Gary Goldstein

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For 817 reviews, this critic has graded:
  • 54% higher than the average critic
  • 13% same as the average critic
  • 33% lower than the average critic
On average, this critic grades 4.3 points lower than other critics. (0-100 point scale)

Gary Goldstein's Scores

  • Movies
  • TV
Average review score: 59
Highest review score: 100 The Work
Lowest review score: 0 The Remake
Score distribution:
817 movie reviews
    • tbd Metascore
    • 70 Gary Goldstein
    If the show’s hilarious first half gives way to a more modestly amusing second part, Noble Ape remains good, clean, relatable fun.
    • tbd Metascore
    • 10 Gary Goldstein
    Angels on Tap is an ill-conceived comic-fantasy filled with strained and creaky humor, cardboard characters, an inane framing device and, as directed by Trudy Sargent, zero cinematic style.
    • 55 Metascore
    • 70 Gary Goldstein
    The film takes liberties with certain truths about Gauguin and his time in the tropics, yet despite — or maybe because of — its concoctions manages to produce a highly compelling central character.
    • 57 Metascore
    • 40 Gary Goldstein
    Given the script’s basic dialogue and narrow characterizations, it’s fortunate that there’s such an evocative locale to help us further imagine the lives of the film’s idiosyncratic folks.
    • 76 Metascore
    • 80 Gary Goldstein
    It’s a sporadically tense and ominous four-chapter ride that slowly envelops you in its near mythical — at times mystical — neo-western spell.
    • 75 Metascore
    • 80 Gary Goldstein
    This Is Congo is a vivid and immersive — if not all that neatly structured or focused — documentary about the Democratic Republic of Congo.
    • 68 Metascore
    • 80 Gary Goldstein
    Hepburn’s eye for detail and nuance is exceptional, especially as she evocatively captures the extremes of the film’s imposing landscapes. This is an austere, demanding, deliberately paced picture that will reward the patient.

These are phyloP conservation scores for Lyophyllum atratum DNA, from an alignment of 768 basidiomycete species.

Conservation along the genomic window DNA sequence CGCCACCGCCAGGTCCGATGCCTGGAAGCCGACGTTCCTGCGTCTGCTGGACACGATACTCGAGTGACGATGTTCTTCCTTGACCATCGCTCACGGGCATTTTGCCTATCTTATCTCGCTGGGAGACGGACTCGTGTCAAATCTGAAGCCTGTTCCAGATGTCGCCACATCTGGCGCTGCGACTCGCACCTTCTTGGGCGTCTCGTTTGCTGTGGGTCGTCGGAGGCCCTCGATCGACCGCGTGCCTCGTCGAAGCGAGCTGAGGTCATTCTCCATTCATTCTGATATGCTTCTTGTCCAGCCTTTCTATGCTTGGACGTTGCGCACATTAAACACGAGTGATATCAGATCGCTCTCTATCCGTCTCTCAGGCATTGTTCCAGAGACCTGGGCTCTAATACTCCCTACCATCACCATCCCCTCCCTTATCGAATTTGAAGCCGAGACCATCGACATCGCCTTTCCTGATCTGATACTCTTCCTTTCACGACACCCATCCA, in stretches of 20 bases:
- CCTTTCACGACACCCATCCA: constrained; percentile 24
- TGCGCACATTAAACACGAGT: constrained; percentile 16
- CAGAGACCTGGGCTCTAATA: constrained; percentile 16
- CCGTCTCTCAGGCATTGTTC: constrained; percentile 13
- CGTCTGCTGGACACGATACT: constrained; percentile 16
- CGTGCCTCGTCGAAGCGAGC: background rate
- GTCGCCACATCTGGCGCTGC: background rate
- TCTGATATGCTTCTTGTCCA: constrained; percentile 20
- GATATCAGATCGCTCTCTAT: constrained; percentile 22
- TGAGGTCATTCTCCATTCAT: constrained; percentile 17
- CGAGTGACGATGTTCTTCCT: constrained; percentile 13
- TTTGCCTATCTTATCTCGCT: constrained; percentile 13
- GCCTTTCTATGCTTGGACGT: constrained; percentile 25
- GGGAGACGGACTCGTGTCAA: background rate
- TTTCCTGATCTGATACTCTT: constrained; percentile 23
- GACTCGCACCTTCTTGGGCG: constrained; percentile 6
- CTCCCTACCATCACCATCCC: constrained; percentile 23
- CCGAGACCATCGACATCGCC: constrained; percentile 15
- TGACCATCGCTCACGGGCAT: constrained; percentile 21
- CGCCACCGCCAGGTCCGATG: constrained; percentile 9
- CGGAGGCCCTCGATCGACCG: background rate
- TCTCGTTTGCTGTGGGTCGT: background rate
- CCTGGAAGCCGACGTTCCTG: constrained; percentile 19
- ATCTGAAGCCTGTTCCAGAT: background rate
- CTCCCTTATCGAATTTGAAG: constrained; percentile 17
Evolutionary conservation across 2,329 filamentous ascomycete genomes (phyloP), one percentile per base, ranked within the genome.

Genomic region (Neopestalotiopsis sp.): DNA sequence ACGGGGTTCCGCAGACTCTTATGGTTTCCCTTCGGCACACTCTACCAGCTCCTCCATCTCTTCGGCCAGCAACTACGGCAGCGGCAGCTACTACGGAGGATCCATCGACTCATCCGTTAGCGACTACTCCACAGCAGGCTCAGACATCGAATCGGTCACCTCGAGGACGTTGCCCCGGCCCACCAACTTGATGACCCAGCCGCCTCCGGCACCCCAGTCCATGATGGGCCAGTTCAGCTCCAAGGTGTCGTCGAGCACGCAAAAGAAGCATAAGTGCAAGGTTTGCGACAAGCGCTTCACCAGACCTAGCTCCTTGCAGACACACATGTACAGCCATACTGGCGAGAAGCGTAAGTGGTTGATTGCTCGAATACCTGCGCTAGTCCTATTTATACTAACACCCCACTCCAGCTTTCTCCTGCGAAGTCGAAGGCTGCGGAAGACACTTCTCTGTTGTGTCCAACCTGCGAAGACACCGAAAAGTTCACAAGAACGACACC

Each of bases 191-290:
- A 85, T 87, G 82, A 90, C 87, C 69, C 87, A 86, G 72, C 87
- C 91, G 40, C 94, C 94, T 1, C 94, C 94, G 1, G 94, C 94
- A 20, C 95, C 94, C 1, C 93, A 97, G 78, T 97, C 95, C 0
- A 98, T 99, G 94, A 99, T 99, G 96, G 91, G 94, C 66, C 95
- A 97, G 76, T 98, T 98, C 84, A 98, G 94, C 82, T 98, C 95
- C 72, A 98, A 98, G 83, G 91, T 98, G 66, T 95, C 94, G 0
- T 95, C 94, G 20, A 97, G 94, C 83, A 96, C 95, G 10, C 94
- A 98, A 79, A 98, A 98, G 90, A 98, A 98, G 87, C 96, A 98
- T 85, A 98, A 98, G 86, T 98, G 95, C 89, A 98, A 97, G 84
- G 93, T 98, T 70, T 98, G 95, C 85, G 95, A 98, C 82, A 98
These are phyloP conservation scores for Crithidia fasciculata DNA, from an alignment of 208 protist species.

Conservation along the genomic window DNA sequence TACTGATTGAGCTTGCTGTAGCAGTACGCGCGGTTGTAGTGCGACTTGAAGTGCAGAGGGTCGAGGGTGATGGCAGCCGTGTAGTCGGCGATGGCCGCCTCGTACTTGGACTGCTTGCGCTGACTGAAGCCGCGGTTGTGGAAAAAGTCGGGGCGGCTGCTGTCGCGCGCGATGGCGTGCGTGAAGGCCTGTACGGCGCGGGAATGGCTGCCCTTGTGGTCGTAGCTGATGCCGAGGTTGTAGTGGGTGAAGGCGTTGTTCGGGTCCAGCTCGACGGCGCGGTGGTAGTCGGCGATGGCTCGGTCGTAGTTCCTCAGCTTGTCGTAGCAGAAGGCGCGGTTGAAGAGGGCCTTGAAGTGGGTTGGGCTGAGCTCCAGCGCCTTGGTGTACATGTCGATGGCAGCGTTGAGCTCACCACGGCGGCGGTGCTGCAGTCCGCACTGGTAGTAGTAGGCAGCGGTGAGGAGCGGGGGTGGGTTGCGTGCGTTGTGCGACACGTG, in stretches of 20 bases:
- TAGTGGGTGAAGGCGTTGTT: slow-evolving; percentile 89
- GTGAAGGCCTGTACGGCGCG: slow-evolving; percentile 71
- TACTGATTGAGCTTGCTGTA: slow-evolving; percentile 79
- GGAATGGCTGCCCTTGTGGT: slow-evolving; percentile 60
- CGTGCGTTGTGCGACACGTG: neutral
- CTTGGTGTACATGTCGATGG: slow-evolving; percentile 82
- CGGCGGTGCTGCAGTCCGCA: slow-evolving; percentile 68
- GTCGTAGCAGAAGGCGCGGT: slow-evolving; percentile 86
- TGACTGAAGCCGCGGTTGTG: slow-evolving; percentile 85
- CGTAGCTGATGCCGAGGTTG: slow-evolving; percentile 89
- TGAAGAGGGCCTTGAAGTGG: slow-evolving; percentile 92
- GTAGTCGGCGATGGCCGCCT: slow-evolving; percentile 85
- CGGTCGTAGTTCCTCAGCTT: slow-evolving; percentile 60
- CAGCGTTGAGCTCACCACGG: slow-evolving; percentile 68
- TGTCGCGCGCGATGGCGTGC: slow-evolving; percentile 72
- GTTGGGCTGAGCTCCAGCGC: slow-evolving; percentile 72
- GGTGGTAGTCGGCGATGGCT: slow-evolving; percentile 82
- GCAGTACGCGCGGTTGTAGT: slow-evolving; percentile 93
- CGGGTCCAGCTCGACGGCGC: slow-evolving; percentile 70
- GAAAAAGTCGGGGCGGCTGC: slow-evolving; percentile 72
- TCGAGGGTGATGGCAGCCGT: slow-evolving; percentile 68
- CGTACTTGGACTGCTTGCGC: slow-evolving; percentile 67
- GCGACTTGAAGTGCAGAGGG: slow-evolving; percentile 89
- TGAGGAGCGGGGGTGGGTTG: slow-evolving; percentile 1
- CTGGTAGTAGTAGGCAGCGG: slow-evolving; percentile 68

• tbd Metascore
    • 80 Gary Goldstein
    Belgian director Amélie van Elmbt’s lovely trifle The Elephant and the Butterfly is as sweet and gentle — and at times simplistic — as its storybook title may imply.
    • 69 Metascore
    • 90 Gary Goldstein
    It’s the superbly acted interplay between the embattled Alice and Joe that drives this lean, gripping, often profoundly tragic tale.
    • tbd Metascore
    • 40 Gary Goldstein
    There’s some well-crafted dialogue and decent acting, including from Joseph R. Sicari as a besieged producer. But this overly talky and stagey film, which takes place mostly in Colt’s hotel room and trailer — and frustratingly off-set — lacks the requisite catharsis and charisma to sufficiently engage.
    • 48 Metascore
    • 50 Gary Goldstein
    The startling spike in anti-Semitism over the last two decades is certainly a vast and vital topic for documentary exploration, but director Laura Fairrie’s Spiral proves a largely underwhelming look at an overwhelming problem.
    • tbd Metascore
    • 40 Gary Goldstein
    The modestly watchable, at times intriguing romantic mystery Intersection is never quite skillful or convincing enough to forget for even a moment how many far better haunted hunk-meets-femme fatale thrillers have come before it.
    • tbd Metascore
    • 80 Gary Goldstein
    Throughout, Reynolds approaches the range of people and issues he encounters with warmth, candor and earnest support.
    • 24 Metascore
    • 50 Gary Goldstein
    Although this unsettlingly sympathetic biopic covering around the last 30 years in the life of famed New York mobster John Gotti is mostly well-acted and frequently entertaining, it bites off more than it can — or even needs to — chew, packing it all into a less-than-epic running time.
    • tbd Metascore
    • 70 Gary Goldstein